To promote voluntary compliance with federal tax laws, Tax Exempt Bonds (TEB) has compiled material to educate and assist issuers and conduit borrowers as they navigate the hazards of defaulted or distressed tax-exempt, tax credit or direct pay debt. Note, however, that these materials should not be relied upon as legal authority. The Internal Revenue Code and applicable regulations are complex and these materials do not address every situation.
Reissuance of Obligations
Actions taken with respect to defaulted or distressed debt can inadvertently trigger a reissuance for federal tax purposes leading to the loss of tax exemption for the debt (or, in the case of tax credit or direct pay bonds, loss of the credit or subsidy). The reissuance rules apply to all tax-exempt, tax credit and direct pay bonds from a large bond issue to a small lease entered into to purchase equipment (for example, police cars) to a note held by a local bank.
- Reissuance of Tax Exempt Obligations: Some Basic Concepts provides an educational overview on reissuance.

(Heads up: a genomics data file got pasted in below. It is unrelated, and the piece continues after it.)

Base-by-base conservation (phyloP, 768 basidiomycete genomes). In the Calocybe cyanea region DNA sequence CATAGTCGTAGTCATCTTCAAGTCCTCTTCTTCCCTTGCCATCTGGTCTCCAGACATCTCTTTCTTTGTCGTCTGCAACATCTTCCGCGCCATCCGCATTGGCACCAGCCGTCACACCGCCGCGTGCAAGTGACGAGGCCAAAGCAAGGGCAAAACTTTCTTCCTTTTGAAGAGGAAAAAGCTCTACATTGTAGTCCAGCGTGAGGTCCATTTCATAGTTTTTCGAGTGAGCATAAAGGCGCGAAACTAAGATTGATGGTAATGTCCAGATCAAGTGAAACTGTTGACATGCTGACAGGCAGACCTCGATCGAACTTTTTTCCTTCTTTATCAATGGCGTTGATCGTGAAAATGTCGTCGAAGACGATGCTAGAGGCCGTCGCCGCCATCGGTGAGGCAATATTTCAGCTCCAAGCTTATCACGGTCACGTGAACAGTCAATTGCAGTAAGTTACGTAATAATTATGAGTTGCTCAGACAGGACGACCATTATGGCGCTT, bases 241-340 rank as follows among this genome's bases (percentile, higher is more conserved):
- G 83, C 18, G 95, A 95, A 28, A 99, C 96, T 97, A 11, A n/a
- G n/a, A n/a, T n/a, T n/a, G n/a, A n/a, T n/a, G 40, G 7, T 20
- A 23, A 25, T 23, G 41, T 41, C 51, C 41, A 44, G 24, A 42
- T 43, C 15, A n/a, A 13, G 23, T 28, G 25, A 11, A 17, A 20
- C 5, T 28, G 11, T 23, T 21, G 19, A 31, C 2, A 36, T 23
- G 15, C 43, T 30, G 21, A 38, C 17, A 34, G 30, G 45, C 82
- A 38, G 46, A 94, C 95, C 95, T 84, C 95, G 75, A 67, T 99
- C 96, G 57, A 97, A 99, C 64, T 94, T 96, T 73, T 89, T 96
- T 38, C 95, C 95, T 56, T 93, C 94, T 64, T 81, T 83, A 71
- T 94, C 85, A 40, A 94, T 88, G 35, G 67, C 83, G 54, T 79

- A Reissuance Lesson (PDF), part of IRS training materials, discusses situations in which post-issuance changes in the terms of an obligation cause a deemed reissuance. It also discusses the extinguishment of bonds and certain temporary relief provided to issuers who acquire and hold their own bonds.
- Our Reissuance Contact Letter, mailed to some issuers as part of our education and outreach efforts, summarizes some of the causes and consequences of inadvertent reissuance.
Sales or Leases of Bond-Financed Property
In addition to reissuance, the sale or lease of property financed with tax-exempt bonds may make the bonds taxable or, in the case of tax credit or direct pay bonds, cause a loss of the credit or subsidy. Such actions can result in noncompliance with the qualified use requirements jeopardizing the tax-advantaged status of the bonds financing the property. However, certain self-correction options are available to remediate such noncompliance.
- Sale of Assets Financed with Tax-Exempt Bonds by State and Local Governments and 501(c)(3) Organizations provides an outline of the problem and remediation methods.
Whatever the violation, TEB encourages voluntary compliance (including the VCAP Program) as a vehicle for expeditiously correcting self-discovered problems in bond issuances.
If you have questions, email them to TEB and indicate "Financial Restructuring" in the subject line. Be sure to include your name, telephone number and the best time to reach you, as we may reply to your questions by telephone.